I’ve had a thirst for a gin-and-tonic since seeing “My Fair Lady” at the Guthrie on Friday night. That fizzy and fragrant cocktail — the martini’s frivolous, summer cousin — embodies the spirit of Joe Dowling’s crisp and nicely proper staging. Like the drink, this “Fair Lady” will fill your head for an evening and whisper away in the morning.
The show is in that handful that people trumpet as, “The perfect musical.” No argument here. Frederick Loewe’s score gorgeously underpins Alan Jay Lerner’s adaptation of Shaw’s “Pygmalion.” The hummable songs are legion; the story big and human.
The Guthrie’s staging (designed by Walt Spangler) sprawls out in several London locations: the big clean stone exteriors at Prof. Henry Wiggins Wimpole Street address; Higgins’ study, defined by a spiral staircase to die for, and the hard precincts where Eliza Doolittle and her mates scratch out a life.
Through the swirl of buskers and beggars in Covent Garden, Shaw’s heroine, Eliza, hawks flowers and dreams of getting her own shop. The phoneticist Higgins, fascinated by her Cockney spunk, bets he can transform Eliza into a princess. He does, and in the bargain, Higgins shatters his own emotional armor and becomes equally changed.
Dowling largely lets the work speak for itself with a clear understanding of the class dynamics in Shaw’s London. Andrew Cooke has his orchestra briskly paced and costumer Fabio Toblini plops the most audacious hats — the size of a bushel basket — on the heads of these Edwardian society women.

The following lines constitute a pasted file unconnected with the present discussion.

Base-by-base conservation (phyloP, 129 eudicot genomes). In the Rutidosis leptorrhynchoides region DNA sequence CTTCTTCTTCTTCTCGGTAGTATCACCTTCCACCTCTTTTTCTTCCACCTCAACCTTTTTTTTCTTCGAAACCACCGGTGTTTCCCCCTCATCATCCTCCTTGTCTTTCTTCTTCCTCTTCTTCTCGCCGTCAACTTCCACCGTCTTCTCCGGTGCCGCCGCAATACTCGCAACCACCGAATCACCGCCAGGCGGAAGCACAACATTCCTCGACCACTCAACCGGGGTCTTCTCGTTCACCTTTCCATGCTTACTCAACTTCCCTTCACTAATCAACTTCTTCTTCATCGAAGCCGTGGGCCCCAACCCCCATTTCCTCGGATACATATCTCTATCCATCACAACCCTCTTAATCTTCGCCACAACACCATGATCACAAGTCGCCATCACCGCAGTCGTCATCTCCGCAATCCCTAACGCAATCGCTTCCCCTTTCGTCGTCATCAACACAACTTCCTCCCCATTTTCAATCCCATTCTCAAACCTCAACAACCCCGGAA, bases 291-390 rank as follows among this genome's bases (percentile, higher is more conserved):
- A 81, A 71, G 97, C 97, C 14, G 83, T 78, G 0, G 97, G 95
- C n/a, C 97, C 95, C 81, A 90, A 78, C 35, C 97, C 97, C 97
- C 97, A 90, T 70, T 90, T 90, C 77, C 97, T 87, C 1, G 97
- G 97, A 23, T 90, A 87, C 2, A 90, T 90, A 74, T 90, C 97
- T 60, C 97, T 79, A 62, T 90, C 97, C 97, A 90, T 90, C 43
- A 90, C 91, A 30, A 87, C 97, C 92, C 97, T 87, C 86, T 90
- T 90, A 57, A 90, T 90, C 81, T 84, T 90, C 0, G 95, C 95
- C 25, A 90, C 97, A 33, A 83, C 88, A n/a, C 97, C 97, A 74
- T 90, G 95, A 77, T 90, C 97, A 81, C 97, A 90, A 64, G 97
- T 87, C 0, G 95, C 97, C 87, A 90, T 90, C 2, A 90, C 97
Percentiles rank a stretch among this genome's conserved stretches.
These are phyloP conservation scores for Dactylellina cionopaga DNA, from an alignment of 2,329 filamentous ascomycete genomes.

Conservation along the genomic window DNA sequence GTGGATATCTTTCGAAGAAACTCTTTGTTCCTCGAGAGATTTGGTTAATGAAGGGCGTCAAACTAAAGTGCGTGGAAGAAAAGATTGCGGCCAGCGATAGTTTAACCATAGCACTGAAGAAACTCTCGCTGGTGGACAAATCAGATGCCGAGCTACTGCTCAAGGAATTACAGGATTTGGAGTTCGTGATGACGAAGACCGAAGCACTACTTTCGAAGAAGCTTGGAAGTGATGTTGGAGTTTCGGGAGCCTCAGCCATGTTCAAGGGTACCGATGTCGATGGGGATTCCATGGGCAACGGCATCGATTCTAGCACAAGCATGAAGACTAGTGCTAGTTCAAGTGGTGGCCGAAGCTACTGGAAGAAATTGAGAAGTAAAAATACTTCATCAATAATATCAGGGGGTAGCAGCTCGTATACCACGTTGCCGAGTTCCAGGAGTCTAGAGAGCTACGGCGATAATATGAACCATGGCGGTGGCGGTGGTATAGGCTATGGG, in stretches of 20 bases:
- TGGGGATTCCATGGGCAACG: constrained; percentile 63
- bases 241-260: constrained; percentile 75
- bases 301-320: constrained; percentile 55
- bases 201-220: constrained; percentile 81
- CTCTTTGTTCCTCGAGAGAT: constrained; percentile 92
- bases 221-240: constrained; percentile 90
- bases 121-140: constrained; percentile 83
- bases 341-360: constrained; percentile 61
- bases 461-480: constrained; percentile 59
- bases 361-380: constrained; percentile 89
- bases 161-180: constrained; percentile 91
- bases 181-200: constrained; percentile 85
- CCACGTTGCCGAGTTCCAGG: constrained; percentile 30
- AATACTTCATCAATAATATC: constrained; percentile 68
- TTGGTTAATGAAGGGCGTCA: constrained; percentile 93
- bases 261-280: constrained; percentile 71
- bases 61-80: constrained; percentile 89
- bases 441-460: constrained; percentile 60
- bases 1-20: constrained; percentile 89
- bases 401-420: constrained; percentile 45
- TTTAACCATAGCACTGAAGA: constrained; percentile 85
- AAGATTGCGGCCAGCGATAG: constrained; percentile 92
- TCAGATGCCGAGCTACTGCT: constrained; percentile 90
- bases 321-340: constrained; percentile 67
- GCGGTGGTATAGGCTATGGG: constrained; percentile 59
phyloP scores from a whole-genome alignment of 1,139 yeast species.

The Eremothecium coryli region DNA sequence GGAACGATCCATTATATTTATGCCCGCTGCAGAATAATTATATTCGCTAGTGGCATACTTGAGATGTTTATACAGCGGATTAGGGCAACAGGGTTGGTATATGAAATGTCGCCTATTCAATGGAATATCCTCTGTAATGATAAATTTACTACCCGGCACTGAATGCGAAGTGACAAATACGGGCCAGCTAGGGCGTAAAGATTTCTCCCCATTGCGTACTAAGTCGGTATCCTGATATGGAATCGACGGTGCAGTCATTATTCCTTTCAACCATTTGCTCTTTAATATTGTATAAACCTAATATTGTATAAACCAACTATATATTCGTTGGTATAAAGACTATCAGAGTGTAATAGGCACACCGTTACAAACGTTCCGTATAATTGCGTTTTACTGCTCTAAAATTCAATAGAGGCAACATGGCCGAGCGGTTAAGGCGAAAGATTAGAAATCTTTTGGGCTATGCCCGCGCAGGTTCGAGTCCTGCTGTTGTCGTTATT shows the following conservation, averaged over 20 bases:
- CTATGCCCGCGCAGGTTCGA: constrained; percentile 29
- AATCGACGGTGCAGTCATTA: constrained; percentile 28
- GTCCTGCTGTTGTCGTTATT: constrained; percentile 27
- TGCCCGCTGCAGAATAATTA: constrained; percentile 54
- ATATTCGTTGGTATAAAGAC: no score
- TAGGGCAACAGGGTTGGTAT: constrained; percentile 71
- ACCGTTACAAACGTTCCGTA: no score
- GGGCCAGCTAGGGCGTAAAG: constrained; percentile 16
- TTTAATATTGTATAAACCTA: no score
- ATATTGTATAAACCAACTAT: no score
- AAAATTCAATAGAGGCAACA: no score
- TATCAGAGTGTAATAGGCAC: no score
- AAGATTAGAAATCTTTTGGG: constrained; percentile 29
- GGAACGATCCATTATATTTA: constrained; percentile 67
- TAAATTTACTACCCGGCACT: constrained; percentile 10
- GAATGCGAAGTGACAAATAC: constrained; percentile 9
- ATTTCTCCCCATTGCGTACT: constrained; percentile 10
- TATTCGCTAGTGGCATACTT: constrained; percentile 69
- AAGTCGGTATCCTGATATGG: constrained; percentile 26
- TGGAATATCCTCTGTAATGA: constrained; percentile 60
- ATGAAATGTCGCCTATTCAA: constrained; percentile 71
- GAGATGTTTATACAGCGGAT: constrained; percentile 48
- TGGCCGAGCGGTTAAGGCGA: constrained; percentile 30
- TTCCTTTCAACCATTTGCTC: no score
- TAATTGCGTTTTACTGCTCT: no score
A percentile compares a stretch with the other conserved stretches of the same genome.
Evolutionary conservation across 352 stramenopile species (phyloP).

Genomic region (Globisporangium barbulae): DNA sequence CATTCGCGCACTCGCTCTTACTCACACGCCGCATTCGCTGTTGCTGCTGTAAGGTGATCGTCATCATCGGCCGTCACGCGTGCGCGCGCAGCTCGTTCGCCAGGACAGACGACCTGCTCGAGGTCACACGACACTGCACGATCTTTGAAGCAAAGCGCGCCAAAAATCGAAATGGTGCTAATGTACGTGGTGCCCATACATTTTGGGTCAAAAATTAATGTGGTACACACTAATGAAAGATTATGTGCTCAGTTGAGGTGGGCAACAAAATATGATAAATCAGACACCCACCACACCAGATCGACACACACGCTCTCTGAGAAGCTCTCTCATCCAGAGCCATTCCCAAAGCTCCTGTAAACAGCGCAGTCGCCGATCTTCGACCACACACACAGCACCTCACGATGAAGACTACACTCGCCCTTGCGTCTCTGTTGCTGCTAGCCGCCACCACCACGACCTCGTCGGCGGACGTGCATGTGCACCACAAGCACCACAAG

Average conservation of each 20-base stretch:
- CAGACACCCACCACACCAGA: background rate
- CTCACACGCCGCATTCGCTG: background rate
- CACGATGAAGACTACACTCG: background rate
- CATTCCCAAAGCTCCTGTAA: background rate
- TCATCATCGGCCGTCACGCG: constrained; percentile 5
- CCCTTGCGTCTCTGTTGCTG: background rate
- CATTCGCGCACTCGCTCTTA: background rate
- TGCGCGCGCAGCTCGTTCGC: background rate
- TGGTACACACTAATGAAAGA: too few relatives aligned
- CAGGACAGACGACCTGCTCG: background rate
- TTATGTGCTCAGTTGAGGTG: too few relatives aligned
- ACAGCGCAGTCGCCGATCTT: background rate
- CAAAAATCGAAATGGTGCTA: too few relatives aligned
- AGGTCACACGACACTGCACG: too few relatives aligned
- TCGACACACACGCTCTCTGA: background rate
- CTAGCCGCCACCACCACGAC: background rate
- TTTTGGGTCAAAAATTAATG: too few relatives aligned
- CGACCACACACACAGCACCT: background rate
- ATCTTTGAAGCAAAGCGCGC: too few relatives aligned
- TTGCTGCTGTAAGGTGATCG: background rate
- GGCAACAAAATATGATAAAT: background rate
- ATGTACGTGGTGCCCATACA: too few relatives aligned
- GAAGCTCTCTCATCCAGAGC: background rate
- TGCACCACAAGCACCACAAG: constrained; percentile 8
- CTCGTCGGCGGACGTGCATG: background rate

The cast sings and dances well, though Joe Chvala’s choreography is restrained at the start and takes time to evolve. Gladly, Chvala’s eye and some great, hard work by the cast stop the show in “Get Me to the Church on Time.”
Tyler Michaels, his voice ringing like a bell as Freddy Eynsford-Hill, achieves the same result as he glides effortlessly through an electric performance of “On the Street Where You Live.”
Complementing Michaels’ effervescence among the supporting roles is Angela Timberman’s long-suffering Mrs. Pearce and Donald Corren’s Doolittle, a cocksure drunk possessed of a keen and conniving mind. Tony Sheldon plays Colonel Pickering with droll reserve, slightly stiff and brushed up nice and clean.
Jeff McCarthy’s Higgins is supremely confident in himself, blunt and savage in his pronouncements, yet sincere in his mission to raise society’s standards. What’s wrong with trying to better oneself? McCarthy inherits the Rex Harrison patter throughout the score (no man can escape) although we occasionally get to hear his fine singing voice.
The fair lady of the title is a feisty street urchin in actor Helen Anker’s hands. “Fair Lady” productions achieve greatness — not mere excellence — with an Eliza who feasts on the richly lyrical beauty of Loewe’s music.
“I Could Have Danced All Night,” for example, should knock us out of our seats. Anker’s voice, merely adequate, does not deliver that signature moment.
A bracing refreshment, cool and elegant that won’t leave you woozy with excitement? Yes, with a lime wedge, please.